MPEG Audio Layer 3 has been lurking around the internet since 1995, and now with disk sizes increasing and the cost per Gb for Harddrives getting cheaper all the time, is it time that we ditched mp3's, or infact lossy audio and move to another format?
Here's something I've been wondering for some time, but been too lazy to find out: Most lossless audio formats encode the data for each frame by first making a rouch approximation of the waveform, and then compressing the difference between the approximation and the real data. What occurs to me is, why not use MP3 for the approximation instead of a much simpler model? I suppose it would be easy enough to find out if there's any point in doing this...
Thats what OGG is suppose to do. But the other main catch with no one leaving mp3 is that little mp3 players out there support anything else.
MP3 is a format everyone knows, and everyone supports.
It would be nice to think that OGG could slowly phase it out, but it won't happen soon.
OGG has some catching up to do with MP3 at high bitrates, at least when comparing stock Vorbis 1.1 vs Lame --alt-preset-standard. There's the aoTuV b3 modification, but I believe it still loses to --aps.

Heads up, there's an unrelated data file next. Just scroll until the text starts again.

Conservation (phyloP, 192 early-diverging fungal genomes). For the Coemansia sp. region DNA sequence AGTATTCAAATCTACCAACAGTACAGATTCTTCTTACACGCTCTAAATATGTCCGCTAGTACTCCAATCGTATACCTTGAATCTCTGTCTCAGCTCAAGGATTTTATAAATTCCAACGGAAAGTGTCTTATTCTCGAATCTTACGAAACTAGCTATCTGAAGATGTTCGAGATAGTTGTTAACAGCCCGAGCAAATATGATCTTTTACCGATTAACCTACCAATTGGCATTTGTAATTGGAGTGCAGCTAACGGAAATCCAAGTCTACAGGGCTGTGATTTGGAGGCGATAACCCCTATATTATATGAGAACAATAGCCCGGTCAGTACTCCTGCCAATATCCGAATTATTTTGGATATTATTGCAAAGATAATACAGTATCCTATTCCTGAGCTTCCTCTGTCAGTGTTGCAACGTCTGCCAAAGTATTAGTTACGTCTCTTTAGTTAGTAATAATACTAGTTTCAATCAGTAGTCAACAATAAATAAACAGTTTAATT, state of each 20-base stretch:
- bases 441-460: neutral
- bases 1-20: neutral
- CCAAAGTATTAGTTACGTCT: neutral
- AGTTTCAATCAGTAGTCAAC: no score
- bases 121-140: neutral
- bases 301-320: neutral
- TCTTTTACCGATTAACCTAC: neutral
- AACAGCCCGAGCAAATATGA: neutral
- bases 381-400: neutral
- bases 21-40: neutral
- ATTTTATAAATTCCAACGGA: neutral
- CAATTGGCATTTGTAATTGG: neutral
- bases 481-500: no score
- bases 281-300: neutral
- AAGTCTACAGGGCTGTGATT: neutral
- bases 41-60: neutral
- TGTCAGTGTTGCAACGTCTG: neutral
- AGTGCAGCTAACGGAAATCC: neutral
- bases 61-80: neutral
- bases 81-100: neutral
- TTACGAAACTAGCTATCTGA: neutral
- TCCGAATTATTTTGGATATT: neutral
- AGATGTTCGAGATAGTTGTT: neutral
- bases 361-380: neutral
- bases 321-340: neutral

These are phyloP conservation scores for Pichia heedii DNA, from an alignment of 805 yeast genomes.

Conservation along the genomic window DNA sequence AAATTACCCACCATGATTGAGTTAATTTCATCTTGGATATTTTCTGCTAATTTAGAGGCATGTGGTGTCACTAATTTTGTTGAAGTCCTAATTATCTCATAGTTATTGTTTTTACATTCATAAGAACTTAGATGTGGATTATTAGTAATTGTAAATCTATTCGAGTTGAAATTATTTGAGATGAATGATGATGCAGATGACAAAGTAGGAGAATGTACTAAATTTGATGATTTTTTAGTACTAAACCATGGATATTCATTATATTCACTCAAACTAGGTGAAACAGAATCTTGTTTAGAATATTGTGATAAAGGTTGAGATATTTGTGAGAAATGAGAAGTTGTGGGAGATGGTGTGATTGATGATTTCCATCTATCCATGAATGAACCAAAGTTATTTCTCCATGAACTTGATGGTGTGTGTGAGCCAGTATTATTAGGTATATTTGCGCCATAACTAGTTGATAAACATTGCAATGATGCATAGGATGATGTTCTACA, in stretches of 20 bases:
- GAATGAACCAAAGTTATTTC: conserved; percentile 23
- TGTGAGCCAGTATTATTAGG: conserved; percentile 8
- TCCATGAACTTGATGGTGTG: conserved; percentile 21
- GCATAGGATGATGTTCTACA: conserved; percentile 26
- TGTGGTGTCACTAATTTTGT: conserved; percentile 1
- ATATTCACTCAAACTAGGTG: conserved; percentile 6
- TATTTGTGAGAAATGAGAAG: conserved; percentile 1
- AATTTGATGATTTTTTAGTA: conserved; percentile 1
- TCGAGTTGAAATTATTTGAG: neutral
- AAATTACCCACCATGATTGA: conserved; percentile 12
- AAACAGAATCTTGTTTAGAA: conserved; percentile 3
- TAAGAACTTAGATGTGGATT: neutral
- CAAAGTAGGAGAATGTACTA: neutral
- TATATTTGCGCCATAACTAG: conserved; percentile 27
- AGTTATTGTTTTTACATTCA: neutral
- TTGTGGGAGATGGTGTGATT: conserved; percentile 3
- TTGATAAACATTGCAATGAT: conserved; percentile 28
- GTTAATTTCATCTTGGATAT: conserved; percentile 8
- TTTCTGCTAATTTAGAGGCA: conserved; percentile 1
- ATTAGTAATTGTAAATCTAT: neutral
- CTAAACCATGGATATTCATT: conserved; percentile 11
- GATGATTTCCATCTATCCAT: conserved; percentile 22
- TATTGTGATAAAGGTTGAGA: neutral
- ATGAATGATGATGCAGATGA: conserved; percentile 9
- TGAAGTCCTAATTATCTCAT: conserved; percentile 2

Then there's that dark horse, MPC. Held huge promise, but seems to have vanished into the cracks. Development has started up again, but at this point it seems to have permanently lost momentum.
BTW, at low bitrates, I've been very impressed by AAC+. di.fm switched to AAC+ for 24kbps a short while ago, and MP3 just cannot compete at all at those bitrates.
IMO, Vorbis aoTuV b3 is also useful for 24kbps at 22kHz or so.
i <3 OGG vorbis
even at 64k it can give a 128k mp3 a run for it's money quality-wise :D
>>at 64k it cannot give a 128k mp3 a run for it's money quality-wise
On second thought, it depends on your music collection. It's highly unlikely though, even with aoTuV goodness. 80 or 96kbps Vorbis roughly matching 128kbps MP3 is more likely.
>Now with lossless compression becoming better, and the cost per Gb for disk space getting cheaper everyday, HDD's getting large sizes and faster, why are we all still stuck with lossy audio in a format that is now a decade old?
> Why is it just audiophiles who move to FLACE, APE and ALE?
What would really help it out would be if what is commonly known as "MP3 Players" started supporting ogg-vorbis. I was given an mp3 player a while ago and it was rediculously annoying how it can't play ogg files. A lot of my favorite albums on my computer (that I actually own), I ripped to ogg. Now I would have to re-rip them to mp3 just to put them on the player... which would take a lot of time and be pretty tedious.